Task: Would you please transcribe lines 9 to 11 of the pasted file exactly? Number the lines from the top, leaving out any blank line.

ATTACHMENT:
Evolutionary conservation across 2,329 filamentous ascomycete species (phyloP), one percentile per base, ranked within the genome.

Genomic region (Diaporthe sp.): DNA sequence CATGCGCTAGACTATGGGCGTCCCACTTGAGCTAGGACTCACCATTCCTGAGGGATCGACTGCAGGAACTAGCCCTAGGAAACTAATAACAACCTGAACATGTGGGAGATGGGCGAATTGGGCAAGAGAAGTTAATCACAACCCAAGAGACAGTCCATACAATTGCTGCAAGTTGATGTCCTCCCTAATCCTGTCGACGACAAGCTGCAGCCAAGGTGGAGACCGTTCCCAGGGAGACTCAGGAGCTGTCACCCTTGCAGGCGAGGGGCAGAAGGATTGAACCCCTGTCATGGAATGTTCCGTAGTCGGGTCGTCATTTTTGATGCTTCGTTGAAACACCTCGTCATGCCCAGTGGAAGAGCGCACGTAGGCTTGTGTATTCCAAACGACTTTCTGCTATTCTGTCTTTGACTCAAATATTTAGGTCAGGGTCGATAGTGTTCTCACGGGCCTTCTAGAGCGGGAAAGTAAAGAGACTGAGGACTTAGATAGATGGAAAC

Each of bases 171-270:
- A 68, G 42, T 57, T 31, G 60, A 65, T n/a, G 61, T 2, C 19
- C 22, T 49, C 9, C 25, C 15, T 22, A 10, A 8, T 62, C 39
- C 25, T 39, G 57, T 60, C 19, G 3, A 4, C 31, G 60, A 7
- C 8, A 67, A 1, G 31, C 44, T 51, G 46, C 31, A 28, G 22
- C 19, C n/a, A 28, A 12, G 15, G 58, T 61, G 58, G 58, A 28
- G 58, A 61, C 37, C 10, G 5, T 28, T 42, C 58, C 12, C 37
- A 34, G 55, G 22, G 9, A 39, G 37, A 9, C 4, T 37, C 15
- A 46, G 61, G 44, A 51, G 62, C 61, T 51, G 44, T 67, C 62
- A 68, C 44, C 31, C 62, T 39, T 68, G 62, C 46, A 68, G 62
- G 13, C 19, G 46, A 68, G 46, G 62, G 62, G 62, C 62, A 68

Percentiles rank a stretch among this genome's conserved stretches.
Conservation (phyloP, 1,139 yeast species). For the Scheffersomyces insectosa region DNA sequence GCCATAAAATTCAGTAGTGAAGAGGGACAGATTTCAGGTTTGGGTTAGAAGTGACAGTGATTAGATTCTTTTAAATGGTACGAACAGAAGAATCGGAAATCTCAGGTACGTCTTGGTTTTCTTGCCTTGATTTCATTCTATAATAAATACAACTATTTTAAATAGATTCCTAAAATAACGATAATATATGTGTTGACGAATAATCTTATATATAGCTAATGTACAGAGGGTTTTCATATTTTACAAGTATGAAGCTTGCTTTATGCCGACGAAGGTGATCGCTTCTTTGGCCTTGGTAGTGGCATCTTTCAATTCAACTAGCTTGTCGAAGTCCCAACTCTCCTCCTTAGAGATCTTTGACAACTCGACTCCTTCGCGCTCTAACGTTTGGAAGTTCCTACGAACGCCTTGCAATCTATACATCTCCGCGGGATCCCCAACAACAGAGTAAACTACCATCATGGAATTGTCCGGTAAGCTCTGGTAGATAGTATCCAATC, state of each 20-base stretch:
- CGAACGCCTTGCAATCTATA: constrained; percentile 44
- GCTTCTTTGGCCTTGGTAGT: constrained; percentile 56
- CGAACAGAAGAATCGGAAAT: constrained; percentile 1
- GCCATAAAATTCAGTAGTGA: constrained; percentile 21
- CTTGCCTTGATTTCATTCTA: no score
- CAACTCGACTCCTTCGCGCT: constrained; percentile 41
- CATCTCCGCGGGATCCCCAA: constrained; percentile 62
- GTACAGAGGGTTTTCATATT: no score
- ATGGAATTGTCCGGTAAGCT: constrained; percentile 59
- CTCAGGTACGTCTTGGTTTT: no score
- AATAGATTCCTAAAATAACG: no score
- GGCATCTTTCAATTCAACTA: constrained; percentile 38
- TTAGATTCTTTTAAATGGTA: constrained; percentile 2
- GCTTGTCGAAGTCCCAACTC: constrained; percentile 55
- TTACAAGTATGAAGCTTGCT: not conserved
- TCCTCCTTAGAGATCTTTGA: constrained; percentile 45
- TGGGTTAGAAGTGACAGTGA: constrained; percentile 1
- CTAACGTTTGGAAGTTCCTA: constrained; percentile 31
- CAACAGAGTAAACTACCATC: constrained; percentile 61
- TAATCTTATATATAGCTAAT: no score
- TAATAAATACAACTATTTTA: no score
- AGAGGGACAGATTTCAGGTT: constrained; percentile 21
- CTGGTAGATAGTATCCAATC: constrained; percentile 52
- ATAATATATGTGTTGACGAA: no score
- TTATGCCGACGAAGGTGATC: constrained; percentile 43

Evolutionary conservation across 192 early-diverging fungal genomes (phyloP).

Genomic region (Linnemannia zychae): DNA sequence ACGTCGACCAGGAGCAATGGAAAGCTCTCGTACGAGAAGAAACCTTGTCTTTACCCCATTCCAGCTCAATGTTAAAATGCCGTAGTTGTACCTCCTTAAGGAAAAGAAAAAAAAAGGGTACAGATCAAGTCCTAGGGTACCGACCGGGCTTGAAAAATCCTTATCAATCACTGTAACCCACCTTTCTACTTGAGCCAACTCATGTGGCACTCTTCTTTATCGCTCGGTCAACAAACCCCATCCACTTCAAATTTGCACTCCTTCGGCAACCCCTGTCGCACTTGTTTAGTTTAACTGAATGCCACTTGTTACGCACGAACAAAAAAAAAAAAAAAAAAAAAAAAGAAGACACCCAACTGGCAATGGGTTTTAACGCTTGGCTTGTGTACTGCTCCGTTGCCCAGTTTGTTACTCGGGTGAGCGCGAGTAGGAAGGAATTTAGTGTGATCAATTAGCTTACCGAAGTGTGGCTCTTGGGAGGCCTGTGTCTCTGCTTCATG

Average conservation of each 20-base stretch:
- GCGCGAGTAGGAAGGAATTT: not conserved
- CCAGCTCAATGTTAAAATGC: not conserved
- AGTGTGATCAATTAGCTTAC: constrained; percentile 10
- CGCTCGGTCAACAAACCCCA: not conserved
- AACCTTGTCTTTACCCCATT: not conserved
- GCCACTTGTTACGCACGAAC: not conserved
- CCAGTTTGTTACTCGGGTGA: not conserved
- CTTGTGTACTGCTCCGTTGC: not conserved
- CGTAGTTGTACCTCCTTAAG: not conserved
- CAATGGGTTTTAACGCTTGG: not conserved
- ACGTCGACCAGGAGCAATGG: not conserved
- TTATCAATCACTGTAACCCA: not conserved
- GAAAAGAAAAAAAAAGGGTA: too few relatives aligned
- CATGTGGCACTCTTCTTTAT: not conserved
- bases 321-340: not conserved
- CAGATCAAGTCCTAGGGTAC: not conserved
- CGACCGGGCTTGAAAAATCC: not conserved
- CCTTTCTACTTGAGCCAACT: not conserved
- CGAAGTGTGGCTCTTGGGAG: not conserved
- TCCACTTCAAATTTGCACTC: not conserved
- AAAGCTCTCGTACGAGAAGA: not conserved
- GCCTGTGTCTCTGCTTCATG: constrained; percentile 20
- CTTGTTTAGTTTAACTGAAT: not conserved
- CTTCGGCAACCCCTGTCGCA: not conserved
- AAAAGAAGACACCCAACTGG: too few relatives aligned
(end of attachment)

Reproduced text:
- G 58, A 61, C 37, C 10, G 5, T 28, T 42, C 58, C 12, C 37
- A 34, G 55, G 22, G 9, A 39, G 37, A 9, C 4, T 37, C 15
- A 46, G 61, G 44, A 51, G 62, C 61, T 51, G 44, T 67, C 62